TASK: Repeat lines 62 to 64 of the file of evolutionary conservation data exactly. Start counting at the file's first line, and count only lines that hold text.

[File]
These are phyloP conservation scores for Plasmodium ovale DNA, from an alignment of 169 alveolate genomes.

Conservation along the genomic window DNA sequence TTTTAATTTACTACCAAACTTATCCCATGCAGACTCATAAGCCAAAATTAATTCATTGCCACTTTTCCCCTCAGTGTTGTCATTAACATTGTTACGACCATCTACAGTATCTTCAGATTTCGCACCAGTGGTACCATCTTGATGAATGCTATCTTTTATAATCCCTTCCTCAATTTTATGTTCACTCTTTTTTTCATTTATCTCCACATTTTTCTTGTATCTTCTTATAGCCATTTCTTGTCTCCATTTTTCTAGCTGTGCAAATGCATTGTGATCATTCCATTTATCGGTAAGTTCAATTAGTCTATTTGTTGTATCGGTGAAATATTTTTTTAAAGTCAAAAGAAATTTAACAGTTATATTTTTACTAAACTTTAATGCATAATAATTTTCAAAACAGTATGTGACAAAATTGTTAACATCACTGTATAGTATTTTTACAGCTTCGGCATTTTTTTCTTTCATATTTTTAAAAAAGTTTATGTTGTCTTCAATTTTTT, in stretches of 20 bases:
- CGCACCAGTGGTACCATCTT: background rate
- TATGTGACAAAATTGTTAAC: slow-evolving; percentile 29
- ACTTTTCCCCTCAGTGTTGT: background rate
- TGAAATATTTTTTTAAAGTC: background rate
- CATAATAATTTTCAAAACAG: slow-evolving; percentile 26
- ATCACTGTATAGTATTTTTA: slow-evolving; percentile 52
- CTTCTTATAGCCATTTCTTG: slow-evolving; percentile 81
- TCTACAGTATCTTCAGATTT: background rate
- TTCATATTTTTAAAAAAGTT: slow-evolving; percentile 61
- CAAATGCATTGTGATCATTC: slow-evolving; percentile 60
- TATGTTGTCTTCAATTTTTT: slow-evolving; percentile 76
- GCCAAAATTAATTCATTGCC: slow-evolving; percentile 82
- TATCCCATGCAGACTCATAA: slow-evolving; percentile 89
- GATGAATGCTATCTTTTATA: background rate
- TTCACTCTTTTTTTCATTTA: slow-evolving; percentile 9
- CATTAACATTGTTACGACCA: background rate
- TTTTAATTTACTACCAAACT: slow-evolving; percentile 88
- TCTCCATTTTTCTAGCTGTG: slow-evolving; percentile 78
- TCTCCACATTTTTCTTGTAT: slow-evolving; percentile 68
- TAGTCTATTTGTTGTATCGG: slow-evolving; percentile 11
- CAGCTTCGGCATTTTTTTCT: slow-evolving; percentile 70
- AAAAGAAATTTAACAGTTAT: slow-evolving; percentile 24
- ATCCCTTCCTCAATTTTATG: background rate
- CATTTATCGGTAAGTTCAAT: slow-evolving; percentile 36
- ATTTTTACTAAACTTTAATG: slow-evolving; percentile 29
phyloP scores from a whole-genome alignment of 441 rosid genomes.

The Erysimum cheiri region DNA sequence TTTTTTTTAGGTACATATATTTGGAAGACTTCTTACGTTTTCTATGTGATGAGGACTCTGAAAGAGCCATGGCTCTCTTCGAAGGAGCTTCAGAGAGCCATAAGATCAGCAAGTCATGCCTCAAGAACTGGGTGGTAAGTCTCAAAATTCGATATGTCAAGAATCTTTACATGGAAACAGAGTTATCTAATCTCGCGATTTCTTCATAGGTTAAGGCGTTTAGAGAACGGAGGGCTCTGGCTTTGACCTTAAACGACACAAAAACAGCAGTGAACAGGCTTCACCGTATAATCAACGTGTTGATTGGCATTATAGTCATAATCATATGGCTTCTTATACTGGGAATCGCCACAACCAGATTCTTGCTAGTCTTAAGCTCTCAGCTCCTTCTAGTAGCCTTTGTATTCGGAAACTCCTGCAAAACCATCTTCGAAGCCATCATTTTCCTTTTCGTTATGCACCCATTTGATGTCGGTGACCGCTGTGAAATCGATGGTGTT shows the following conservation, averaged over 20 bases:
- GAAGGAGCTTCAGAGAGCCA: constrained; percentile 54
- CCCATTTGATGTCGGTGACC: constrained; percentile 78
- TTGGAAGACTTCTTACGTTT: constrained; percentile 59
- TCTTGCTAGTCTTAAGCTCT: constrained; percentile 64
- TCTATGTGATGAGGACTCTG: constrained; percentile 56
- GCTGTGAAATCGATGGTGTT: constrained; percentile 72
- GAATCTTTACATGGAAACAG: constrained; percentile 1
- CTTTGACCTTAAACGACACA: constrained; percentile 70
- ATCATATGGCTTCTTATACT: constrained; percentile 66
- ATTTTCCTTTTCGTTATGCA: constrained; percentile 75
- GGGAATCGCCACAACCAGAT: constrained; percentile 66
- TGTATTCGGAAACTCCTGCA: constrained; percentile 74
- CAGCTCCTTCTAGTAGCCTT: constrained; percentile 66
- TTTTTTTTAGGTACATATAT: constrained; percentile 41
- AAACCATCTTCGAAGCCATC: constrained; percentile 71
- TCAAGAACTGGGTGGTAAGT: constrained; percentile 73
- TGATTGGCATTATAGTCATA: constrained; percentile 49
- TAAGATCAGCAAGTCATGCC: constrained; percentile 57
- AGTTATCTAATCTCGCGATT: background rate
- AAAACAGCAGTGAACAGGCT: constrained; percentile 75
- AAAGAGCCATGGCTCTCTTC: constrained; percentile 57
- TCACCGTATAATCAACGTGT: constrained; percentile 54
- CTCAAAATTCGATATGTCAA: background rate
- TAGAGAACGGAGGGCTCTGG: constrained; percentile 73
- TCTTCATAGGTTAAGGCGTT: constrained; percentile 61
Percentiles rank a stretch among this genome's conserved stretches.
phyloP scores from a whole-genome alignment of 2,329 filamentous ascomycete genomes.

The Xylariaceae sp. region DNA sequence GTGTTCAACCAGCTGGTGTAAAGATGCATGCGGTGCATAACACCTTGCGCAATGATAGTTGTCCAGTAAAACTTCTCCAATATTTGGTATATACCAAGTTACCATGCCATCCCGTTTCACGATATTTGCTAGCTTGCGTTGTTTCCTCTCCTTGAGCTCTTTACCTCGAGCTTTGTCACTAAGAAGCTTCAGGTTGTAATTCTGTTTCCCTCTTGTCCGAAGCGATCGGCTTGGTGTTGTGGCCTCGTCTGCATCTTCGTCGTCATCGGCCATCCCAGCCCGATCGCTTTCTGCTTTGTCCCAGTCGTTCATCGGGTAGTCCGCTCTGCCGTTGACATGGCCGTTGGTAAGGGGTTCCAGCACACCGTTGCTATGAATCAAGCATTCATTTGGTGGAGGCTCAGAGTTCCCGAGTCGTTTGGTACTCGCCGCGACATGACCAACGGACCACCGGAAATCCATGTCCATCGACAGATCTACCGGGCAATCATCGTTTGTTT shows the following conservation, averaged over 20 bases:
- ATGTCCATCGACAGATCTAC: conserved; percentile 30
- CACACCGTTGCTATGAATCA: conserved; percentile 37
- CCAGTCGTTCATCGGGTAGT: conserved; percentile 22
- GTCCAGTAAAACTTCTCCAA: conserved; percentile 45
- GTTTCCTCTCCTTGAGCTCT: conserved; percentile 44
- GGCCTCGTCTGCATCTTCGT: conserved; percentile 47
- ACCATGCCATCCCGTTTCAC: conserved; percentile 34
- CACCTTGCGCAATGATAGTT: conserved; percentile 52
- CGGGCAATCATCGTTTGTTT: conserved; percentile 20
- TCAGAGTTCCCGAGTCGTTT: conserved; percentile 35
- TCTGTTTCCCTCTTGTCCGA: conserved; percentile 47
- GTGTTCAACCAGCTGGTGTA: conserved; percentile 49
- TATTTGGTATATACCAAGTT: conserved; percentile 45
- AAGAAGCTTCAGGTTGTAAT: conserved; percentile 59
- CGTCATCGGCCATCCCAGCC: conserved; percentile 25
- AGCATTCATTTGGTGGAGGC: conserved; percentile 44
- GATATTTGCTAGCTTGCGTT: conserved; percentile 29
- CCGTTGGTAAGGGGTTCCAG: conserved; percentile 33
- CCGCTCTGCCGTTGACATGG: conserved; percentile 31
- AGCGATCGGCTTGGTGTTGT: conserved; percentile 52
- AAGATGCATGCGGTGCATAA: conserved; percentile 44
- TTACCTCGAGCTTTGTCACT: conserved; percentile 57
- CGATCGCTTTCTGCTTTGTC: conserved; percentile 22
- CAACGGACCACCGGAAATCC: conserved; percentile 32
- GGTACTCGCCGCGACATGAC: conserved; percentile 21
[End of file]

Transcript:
- GTTTCCTCTCCTTGAGCTCT: conserved; percentile 44
- GGCCTCGTCTGCATCTTCGT: conserved; percentile 47
- ACCATGCCATCCCGTTTCAC: conserved; percentile 34